Clearer explanation of "middle" card, please


#1

I teach in a comprehensive, suburban, predominately white high school. My class is mostly 9th and 10th graders.

We had a difficult time defining “middle” for Challenge 4. Is it intended to be the average value of the highest and lowest cards in the set (with a bit of wiggle room for not having half-card values)? Or is it the median value of the cards in the set (with the knowledge that you would need to choose an odd number of cards?

I realize that I could choose one method or another, but given that some people have expressed that this challenge has created some frustration on the part of the students I was wondering if one is inherently easier to comprehend than the other.

I welcome any and all direction on this.


#2

Extrapolating from context in the lesson plan it means the median. The idea is that if you follow the progression of “find the smallest”, find the 2nd smallest, find the 3rd smallest and so on, and you do that for half the cards you’ll end up at the “middle” or median value.

Yes, doing this with an odd number of cards would help to start. For an odd number you can just declare whether you’ll take the higher or lower one.

Hope that helps

Baker
Curriculum Team


#3

That is a tough one. Not all of my students really get to this one in a genuine manner to really start asking those questions but for the ones that do, I say this; What do you think? Are there multiple ways to think about this problem? Are there different cases that would warrant a different solution? I try and push them back to the define step of the problem solving process to hopefully really start to see that defining a problem can be a big part of the process. And ultimately, hopefully they will come to their own understanding of what the problem is asking.

This is also a good place to start to show the students that the teacher does not always know they answer and/or is not going to just give them the solution. Students need to focus on creating their own meaning and solutions and sometimes we won’t reach that the first few times through.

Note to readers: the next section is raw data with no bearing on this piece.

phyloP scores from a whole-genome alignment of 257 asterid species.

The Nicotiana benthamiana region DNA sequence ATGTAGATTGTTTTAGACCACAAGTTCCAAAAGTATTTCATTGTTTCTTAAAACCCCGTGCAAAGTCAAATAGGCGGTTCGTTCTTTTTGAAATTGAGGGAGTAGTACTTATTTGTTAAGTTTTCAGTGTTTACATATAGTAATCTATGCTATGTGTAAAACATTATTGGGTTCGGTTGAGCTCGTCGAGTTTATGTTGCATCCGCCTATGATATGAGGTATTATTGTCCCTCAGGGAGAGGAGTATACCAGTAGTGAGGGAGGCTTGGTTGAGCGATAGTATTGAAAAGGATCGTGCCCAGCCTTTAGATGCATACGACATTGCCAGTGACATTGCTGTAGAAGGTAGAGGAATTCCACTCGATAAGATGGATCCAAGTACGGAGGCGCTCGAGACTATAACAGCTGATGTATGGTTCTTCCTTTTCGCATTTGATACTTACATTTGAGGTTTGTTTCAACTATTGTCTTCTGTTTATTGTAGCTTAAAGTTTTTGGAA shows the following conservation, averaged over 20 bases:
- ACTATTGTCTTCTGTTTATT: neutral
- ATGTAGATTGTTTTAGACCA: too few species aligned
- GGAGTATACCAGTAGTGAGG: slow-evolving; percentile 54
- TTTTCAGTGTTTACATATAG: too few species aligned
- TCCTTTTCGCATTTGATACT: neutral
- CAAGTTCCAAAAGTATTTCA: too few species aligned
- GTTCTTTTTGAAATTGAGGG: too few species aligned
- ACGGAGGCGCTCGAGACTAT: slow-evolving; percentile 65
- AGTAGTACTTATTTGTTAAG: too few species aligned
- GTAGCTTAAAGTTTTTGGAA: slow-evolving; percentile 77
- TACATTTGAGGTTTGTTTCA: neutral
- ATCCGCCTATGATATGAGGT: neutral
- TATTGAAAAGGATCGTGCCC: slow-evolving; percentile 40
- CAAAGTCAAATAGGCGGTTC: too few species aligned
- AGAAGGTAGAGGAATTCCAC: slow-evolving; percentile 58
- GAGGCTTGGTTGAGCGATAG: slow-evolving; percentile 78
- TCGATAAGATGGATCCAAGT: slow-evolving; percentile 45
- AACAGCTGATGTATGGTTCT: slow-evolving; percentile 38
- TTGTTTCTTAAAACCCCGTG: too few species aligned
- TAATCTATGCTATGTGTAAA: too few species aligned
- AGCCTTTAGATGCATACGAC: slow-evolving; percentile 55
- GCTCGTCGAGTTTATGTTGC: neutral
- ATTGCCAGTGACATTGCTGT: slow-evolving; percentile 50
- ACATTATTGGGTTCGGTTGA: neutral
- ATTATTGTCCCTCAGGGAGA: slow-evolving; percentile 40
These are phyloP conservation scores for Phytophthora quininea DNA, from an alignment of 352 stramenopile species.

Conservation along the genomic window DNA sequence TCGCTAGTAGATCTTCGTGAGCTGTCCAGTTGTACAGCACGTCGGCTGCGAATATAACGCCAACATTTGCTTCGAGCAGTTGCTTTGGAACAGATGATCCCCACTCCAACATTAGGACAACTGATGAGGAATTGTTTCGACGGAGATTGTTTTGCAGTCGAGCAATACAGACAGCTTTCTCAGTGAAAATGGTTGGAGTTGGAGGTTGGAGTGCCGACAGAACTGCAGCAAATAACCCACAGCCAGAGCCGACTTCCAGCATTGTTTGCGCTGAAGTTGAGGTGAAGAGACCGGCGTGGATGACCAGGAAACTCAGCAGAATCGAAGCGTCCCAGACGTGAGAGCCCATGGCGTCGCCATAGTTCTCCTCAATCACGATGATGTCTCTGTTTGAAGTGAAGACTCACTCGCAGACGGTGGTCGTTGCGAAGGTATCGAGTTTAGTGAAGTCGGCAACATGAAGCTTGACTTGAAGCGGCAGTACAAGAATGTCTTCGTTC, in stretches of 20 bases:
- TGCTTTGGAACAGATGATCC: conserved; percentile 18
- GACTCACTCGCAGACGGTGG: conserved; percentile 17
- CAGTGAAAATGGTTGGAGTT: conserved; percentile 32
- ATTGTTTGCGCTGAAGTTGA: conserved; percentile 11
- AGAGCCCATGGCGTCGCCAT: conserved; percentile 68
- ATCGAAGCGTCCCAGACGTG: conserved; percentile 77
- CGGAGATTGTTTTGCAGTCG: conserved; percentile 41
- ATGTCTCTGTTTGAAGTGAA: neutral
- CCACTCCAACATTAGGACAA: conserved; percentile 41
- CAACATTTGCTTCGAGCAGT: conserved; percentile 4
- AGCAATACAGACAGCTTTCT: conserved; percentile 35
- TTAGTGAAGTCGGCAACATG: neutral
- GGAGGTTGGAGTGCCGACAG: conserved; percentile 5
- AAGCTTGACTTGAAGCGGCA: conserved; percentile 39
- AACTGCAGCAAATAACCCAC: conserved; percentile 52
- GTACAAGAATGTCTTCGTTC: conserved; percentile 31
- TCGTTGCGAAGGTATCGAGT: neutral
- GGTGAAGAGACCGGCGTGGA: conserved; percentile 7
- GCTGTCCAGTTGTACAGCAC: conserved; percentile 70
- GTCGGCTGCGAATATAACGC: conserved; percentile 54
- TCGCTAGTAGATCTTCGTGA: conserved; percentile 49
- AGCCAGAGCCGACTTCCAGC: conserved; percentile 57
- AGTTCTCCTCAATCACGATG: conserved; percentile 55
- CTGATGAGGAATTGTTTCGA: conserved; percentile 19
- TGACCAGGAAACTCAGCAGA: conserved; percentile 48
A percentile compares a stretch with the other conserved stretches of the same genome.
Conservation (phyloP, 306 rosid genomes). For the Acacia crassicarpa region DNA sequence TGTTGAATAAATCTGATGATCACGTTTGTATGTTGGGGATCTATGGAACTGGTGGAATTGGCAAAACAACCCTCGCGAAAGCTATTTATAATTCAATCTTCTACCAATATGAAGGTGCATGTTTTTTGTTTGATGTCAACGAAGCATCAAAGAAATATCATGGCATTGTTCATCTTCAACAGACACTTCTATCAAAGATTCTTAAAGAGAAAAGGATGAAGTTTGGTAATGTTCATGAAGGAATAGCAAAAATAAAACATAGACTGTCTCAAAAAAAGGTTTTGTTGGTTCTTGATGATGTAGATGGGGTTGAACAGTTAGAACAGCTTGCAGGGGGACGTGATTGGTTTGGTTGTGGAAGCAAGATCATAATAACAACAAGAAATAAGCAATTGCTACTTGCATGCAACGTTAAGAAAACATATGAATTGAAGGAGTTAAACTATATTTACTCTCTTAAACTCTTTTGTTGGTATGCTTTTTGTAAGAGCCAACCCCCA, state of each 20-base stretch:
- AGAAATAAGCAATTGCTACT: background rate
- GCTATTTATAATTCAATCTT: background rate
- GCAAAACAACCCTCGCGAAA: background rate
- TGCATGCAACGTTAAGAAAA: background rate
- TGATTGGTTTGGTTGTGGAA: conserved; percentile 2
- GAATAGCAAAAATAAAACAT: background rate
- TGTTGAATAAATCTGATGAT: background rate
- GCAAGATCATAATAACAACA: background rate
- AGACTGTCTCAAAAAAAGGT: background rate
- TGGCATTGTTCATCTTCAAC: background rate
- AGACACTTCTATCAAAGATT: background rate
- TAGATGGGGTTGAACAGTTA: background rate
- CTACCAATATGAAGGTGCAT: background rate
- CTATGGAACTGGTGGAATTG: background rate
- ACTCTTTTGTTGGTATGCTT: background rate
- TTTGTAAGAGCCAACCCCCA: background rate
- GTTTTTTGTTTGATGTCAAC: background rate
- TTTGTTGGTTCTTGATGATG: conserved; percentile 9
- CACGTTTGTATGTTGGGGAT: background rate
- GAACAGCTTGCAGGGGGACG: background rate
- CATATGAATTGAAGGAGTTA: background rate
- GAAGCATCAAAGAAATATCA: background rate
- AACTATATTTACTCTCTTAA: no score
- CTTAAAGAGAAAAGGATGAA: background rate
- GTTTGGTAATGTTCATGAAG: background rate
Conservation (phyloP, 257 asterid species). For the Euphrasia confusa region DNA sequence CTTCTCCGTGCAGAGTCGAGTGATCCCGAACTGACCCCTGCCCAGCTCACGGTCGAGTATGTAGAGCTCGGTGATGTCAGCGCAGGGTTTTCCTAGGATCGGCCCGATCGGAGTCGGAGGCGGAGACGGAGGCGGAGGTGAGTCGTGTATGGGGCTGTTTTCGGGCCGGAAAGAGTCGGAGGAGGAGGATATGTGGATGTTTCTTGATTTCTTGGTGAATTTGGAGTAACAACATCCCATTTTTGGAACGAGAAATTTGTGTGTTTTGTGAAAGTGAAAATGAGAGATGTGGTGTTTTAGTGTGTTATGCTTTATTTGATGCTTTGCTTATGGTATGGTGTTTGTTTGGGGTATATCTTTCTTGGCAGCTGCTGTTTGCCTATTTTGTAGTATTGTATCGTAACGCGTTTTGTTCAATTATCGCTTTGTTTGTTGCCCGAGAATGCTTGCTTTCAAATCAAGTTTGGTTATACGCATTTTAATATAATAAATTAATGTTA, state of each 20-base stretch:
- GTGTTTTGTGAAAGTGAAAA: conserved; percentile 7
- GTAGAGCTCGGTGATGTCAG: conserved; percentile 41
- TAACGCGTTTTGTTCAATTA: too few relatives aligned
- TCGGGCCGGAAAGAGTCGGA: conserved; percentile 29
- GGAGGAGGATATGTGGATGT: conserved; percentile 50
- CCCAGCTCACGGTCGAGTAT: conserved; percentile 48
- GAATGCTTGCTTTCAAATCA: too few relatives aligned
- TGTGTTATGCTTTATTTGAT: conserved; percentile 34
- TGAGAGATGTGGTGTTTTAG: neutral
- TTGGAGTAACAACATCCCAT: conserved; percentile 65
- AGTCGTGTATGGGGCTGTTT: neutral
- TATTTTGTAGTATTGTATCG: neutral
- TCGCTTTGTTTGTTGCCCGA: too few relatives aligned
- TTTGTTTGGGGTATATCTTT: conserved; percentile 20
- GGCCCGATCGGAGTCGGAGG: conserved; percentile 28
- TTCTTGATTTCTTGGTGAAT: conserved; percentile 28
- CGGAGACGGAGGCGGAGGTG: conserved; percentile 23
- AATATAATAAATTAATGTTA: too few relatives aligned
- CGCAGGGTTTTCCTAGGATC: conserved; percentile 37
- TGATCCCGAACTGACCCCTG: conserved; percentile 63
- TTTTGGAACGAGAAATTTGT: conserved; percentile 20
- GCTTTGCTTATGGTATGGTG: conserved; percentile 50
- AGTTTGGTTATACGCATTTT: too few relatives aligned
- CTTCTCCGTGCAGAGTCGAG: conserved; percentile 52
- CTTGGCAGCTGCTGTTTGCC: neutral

Also, I would say that the lesson is not about getting to the answer, it it about processing, and coming up with that process, or trying to get to that process is more what the lesson is about which can leave some students hanging.


#4

Great, thank you for the information. It is really helpful.


#5

I don’t even know how you’d do average (arithmetic mean). I think you’d have to find the average of all of them and then it just means finding the card closest to that number. Which is really just the same as the biggest or smallest challenge.

I thought about trying to find the average of the highest and lowest, but you don’t really know what these cards are until you’ve gone through the whole deck and may have since discarded the average.

I think median is the only one that makes sense and I think it requires at least (number of cards+1)/2 safe spots to calculate. Without this many safe spots, depending on how the deck is packed, you could accidentally discard the median.

Would love to hear if there is a more elegant solution for this one.


#6

Someone at a workshop told me that you can solve this one with one safe spot. What you do is find the highest card, then discard it. Now repeat through all of the cards and find the lowest card and discard that one. Then you repeat until you only have the one card left. If there are an even number of cards, I don’t know what you do… Flip a coin as to which one is the middle?


#7

An easy test, if you are not using a large amount of cards, would be to lay them out in order. If the algorithm is correct, then the “chosen” card should simply be in the middle of the row or as close as possible in an even numbered deck. An odd amount or cards should produce the desired result.


#8

Or just count the cards out. In a stack of 15, there should be 7 of equal or lower value and 7 of equal or higher value. It would help to set rules for values such as A-K or 2-A to make sure everyone is playing by the same rules.


#9

I used the ‘median’ which the 4th grade definition is middle number in a set of ordered numbers.

Really we are looking for the median.
(though the directions do not say to place the safe spots in order of value which can be an added layer to the algorithm if one wants to be more clear for humans])
When I used median with the 7th and 8th graders with a quick reminder that it’s the middle number in a range … .and that as you lay the cards out on safe spots the range may change.

There was NO MORE confusion.

so, median. . . can only use one hand. so must create new safe spot repeatedly.

Let me know if you think that will cause a misconception in with math or computer science . . . So I can address that.


#10

the problem is, as one turns up a card . .if it is not the highest card. .then it is discarded and no longer able to be used for comparison . . .to other cards.
Therefore, one needs to use safe spots to hold that card for future reference . . .so one can see the ‘range’ of numbers’ so one can determine which one is the median.


#11

Yeah, you still have to use one safe spot, as explained to me, to find the max/min card in the process to find the middle card. Once you compare all of the cards to the one in the safe spot, then you know you have the max. Then you repeat the process but find the smallest card. Then the max, and then the min, until you have only one card left, and it should be the middle card. I haven’t actually tried it but it sounds like it would work.


#12

But then after you get the first max you can’t get to any of the other cards again because you’ve already tossed them all (they weren’t in a safe spot).


#13

Yeah. So okay, you have to play the game over and over again, which is changing the rules a bit. Rules are meant to be broken?


#14

You’re such a rebel! :wink: